am sorry to say, but most people in wireless have no clue about either of those
topics, yet they are active on the lists and give out lots of "advice".

One of the largest wireless systems is run by Matt Larsen and you won't find him
telling you to bridge.  Will you Matt?

The decision is yours, but don't make the decision based on the fact you have to
learn a few things to route and can just jump in if you bridge.  If you don't
learn those few things about routing then I am quite sure you'll end up learning
a host of other things about bridging and the plethora of issues you can have.

Routing is the very simple application of a few basic rules of subnetting and
traffic direction.  Once people have learned the basics they usually tell me it
is actually easier than bridging and not a single person has ever told me that
they had better performance when they were bridged.

Sorry for the long posting, but this topic has touched some trigger points of
mine.

Lonnie


On 8/23/06, Jason Hensley <[EMAIL PROTECTED]> wrote:
>
> Thanks for the info Mac.
>
> First, I'm not that concerned about the CPE utility working.  That's 
> one reason I like the static IP setup - I know what user has what IP 
> and how to get to their CPE.
>
> For the VLAN switch (that I'm not familiar with at all) can you tell me how
> this would work on a 2 hop setup?   Basically what I have is Tower 1 to
> Tower 2 using 5.8 backhaul, then Tower 2 to NOC using another 5.8 backhaul.
> Where would I drop the switch, or do I need one at each tower?
>
> Main thing / challenge that I'm seeing right now is that, like someone 
> else mentioned either here or on the other list, is that I cannot do 
> true routing with TR-6000's (my AP's).  So, what I've got to figure 
> out how to get past that.  I'm considering replacing the 6000's with 
> Mikrotik's, but not sure about that 100% yet.
>
> I think I've been talked out of using the public IP's on each CPE ;-)  
> and am now planning to do 1-1 NAT.  But, I'm just having trouble 
> picturing in my head how I'm going to do this - especially with the 
> TR6000 routing capabilities (or lack of).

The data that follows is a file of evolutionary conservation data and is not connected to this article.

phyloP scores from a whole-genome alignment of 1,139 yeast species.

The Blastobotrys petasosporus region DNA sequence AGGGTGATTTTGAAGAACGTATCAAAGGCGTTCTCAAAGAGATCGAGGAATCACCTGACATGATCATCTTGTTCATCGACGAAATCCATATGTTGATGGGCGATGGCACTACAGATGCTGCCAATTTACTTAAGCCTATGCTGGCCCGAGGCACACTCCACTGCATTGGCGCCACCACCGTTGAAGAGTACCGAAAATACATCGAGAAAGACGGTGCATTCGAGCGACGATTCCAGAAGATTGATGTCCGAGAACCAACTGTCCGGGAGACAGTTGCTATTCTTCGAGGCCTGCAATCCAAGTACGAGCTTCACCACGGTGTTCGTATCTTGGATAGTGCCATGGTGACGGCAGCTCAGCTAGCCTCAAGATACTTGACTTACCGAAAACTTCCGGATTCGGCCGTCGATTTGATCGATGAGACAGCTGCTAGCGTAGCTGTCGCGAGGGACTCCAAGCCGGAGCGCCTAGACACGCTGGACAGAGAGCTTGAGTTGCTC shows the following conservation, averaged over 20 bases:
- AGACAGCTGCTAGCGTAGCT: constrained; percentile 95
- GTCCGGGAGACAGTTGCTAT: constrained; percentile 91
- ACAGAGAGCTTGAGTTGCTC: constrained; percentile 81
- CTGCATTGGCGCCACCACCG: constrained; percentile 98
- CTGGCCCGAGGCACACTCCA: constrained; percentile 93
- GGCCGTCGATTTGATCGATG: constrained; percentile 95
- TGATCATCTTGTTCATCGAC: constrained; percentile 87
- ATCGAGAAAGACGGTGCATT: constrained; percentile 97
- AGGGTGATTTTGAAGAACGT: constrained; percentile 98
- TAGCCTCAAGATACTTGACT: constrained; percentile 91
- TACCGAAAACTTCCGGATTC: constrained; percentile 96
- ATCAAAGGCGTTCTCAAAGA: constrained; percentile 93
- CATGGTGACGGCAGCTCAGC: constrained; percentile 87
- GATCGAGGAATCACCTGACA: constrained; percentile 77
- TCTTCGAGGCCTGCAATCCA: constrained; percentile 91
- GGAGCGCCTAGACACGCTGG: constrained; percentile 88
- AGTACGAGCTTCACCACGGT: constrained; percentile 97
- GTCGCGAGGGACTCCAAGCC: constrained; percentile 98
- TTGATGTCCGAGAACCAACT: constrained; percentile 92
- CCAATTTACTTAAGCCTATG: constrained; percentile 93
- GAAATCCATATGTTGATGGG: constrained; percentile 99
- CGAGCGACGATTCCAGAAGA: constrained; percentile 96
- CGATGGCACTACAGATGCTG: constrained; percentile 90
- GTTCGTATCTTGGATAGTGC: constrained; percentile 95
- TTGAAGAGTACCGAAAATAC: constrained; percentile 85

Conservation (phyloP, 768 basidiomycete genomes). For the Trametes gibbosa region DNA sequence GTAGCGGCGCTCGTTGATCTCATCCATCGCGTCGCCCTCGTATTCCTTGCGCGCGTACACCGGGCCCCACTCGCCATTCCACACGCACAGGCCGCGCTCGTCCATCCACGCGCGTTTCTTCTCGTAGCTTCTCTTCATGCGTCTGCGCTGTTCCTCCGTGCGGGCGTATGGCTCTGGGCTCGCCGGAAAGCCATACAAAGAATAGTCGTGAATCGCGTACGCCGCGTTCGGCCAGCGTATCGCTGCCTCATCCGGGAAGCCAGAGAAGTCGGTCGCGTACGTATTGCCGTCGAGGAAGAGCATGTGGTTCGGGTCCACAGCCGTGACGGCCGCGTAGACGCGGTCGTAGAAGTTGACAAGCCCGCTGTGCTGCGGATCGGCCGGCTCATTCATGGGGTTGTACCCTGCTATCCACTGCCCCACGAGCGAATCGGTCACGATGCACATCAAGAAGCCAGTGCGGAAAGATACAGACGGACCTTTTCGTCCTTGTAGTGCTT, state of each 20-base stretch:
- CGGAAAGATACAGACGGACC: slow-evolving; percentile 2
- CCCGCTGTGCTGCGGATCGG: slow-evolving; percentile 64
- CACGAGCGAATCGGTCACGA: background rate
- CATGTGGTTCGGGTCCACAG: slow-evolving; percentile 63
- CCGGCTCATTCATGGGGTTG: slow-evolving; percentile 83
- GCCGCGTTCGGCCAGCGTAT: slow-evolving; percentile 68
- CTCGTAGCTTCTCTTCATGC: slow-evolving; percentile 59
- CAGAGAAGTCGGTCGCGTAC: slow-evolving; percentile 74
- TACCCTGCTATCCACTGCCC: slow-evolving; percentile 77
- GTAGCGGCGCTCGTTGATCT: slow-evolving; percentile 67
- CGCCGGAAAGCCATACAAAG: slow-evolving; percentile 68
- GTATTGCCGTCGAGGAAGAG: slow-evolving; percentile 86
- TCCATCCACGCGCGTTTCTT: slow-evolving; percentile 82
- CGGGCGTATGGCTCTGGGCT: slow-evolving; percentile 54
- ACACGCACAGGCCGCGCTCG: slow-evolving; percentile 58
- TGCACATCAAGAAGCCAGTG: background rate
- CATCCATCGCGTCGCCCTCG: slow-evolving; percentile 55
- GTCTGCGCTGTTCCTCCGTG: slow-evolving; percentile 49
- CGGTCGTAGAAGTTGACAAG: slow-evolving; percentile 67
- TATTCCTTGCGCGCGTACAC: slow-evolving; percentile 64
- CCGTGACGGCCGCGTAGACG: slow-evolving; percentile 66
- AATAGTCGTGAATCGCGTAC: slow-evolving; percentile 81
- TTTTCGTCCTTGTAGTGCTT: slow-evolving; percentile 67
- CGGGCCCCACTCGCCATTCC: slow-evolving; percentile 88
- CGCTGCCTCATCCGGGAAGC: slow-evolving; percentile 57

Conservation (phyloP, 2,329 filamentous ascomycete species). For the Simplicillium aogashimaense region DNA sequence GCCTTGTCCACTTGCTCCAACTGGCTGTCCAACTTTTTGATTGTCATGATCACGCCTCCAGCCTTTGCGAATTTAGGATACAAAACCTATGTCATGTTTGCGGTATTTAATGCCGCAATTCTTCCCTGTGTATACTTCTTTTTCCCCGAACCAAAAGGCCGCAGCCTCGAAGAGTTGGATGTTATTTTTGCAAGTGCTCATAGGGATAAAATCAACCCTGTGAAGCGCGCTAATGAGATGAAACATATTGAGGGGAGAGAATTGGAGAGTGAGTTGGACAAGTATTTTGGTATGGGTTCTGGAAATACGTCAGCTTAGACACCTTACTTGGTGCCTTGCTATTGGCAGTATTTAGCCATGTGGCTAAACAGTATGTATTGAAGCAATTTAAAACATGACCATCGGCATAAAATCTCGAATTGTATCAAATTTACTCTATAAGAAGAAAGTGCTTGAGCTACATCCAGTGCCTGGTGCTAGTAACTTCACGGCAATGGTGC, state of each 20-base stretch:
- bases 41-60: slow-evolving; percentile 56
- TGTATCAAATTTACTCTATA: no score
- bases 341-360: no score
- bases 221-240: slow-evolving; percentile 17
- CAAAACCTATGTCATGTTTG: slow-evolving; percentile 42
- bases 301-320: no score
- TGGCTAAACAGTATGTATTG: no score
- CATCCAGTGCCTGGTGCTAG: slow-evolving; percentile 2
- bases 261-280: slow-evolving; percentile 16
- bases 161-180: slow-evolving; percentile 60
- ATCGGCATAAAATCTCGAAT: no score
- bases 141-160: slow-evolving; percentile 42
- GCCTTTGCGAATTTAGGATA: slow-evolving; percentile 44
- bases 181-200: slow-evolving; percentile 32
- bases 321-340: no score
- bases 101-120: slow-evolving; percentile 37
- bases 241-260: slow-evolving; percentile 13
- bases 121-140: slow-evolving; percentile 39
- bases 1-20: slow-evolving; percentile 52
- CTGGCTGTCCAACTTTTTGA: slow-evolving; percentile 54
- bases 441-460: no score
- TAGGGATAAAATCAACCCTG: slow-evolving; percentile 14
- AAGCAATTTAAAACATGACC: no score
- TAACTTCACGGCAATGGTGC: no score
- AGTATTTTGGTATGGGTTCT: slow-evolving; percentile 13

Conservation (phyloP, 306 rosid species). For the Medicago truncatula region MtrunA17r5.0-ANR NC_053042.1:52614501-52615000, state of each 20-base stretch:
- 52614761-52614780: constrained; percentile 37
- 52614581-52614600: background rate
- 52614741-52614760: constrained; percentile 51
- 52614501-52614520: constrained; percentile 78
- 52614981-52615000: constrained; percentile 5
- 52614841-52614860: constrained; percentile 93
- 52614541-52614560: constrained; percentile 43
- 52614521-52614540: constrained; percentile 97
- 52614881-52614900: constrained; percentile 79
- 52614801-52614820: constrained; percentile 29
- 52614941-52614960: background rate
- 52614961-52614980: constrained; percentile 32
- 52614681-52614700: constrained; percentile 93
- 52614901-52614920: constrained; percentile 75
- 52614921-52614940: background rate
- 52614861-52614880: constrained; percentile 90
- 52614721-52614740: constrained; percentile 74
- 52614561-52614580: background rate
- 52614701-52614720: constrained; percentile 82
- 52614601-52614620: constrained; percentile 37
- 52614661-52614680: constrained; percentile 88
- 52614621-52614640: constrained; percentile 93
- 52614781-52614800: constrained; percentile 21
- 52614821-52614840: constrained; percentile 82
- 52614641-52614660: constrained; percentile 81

>
> Public IP's, at least for now, are pretty easy for me to get.  I could 
> easily justify another /24 to my upstream, but beyond that, it would 
> take some pretty convincing data for me to get more.  But, once I get 
> to that size, I'll be looking at buying my own block(s).
>
>
> ----- Original Message -----
> From: Mac Dearman
> To: 'WISPA General List'
> Sent: Wednesday, August 23, 2006 9:48 AM
> Subject: RE: [WISPA] Managing CPE in routed network
>
>
>
> Jason,
>
>
>
>    I had one of the largest bridged networks ever as I cover 15-18% of 
> the State with wireless. I can tell you a few things about 
> bridging-vs-routing and I aint getting into that, but I can tell you 
> that I don't think you will want a totally static routed network 
> either. That is not necessary unless you have 50-60 clients to the AP 
> and have multiple hops with that type of traffic. You do need to be in 
> a routed environment today, but IMHO not in the way the majority would steer
you.
>
>
>
>
> Ok, this may be a simple question, but I'm trying to figure the best 
> way to do this.  My wireless network is currently all bridged with 
> three different POP's (all statically assigned private IP's).  I'm 
> getting requests for public IP addresses and as I add more clients, I 
> feel like I'm really going to need to have a routed network.
>
>
>
>
> There are many ways to accomplish what you need to have done and I 
> suggest that you look at each one of the suggestions that will have 
> been made and get a good understanding of what will be required down 
> the road to continue what you start. There are a couple very simple 
> solutions that will work, but then there are many ways to accomplish the same
task using static routing.
>
>
> Simplest and fastest (maybe best) is to use layer 2 switches utilizing 
> VLANS. You can get a switch like a ($250.00)  Linksys SRW224G4 
> (naturally there are better but that will work fine) as there are 
> whole Counties utilizing networks with the Linksys switches and 
> routing and they aren't even wireless, but fiber!  Arlington County 
> Virginia is just one example and they do the back up for the Pentagon 
> and they are a huge completely bridged network.
> Keep your bridged environment between your APs and your clients, but 
> route the backbone to all of your towers. It will break up the